Those who emphasize that a sinner must observe certain “steps” to win salvation should note that Zacchaeus “does not beg Jesus for mercy… or express any sorrow. Jesus makes no reference to Zacchaeus’ faith…, repentance or conversion…, or discipleship” (Fitzmyer, 1220). Jesus initiates the action without any prompting from Zacchaeus. However, we should also note that Zacchaeus obeys Jesus’ command to “hurry and come down” from the tree. The result would be quite different if Zacchaeus failed to respond to Jesus’ invitation.

He (Zacchaeus) hurried, came down, and received him joyfully” (hypedexato auton chairon—welcomed him with joy) (v. 6). How surprised and honored Zacchaeus must feel! Jesus is popular, and brings honor to any home that he visits. Why would he honor a man like Zacchaeus? Nobody, including Zacchaeus, knows, but Zacchaeus responds “with joy” (chairon).

When they saw it, they all murmured” (v. 7a). In the Old Testament, the Israelites grumbled against God (Exodus 15:24; 16:2; 17:3; Numbers 11:1; 14:2, 27, 29, 36; Deuteronomy 1:27; Jeremiah 2:29; Psalm 106:25). In this Gospel, it is usually Pharisees who grumble about Jesus eating with sinners (5:30; 7:34; 15:1), but here “when they saw it, they all murmured.”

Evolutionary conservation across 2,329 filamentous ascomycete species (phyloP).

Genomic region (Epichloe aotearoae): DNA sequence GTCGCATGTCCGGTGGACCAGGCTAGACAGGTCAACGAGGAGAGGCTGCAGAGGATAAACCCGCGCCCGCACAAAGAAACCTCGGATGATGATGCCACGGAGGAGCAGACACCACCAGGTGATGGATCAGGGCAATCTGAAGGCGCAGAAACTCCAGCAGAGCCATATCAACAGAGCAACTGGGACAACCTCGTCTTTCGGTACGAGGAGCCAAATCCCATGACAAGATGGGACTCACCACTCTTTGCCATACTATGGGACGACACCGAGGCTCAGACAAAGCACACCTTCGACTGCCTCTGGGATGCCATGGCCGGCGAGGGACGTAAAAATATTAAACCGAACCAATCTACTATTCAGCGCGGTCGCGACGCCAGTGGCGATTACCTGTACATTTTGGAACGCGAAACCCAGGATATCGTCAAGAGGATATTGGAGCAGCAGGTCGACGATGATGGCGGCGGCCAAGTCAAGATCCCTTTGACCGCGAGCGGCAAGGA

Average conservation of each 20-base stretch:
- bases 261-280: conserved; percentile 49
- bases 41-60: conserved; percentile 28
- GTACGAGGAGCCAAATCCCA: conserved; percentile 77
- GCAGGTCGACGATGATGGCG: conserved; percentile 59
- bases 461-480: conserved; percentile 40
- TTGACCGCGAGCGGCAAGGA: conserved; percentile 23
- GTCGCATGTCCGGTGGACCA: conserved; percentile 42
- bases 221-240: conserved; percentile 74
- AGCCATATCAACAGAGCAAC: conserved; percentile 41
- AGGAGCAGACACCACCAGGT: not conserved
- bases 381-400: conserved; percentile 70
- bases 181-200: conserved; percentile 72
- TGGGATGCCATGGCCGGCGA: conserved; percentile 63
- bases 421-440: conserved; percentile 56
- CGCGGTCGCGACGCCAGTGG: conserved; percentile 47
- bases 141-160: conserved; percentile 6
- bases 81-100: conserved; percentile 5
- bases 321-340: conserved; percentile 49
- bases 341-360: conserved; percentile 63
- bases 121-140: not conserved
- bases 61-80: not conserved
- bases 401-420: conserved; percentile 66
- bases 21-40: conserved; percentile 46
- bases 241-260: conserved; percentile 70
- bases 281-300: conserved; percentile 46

“He has gone in to lodge with a man who is a sinner” (v. 7b). Just as Zacchaeus exposed himself to ridicule by climbing a tree, so Jesus exposes himself to criticism by visiting Zacchaeus’ house. Ordinary people see Jesus as their friend. They don’t want him to honor a man whom they regard as their enemy.


8Zacchaeus stood and said to the Lord, “Behold, Lord, half of my goods I give (Greek: didomi) to the poor. If I have wrongfully exacted anything of anyone, I restore (Greek: apodidomi) four times as much.”

Behold, Lord, half of my goods I give (didomi) to the poor” (v. 8a). Jesus asked the rich ruler to sell his possessions and to give them to the poor. He asks nothing but hospitality of Zacchaeus, but Zacchaeus volunteers to give half of his wealth to the poor and to make fourfold restitution to anyone whom he has defrauded. This exceeds Torah requirements, which require restitution plus one-fifth (Leviticus 6:5; Numbers 5:7) except in the case of the theft of an animal, which requires two, four or fivefold restitution, depending on the circumstances (Exodus 22:1-4). Zacchaeus does not make this offer to win Jesus’ approval, but to show his gratitude. He is not trying to win salvation, but is instead responding to the presence of the Savior. He is bearing “fruits worthy of repentance” (3:8).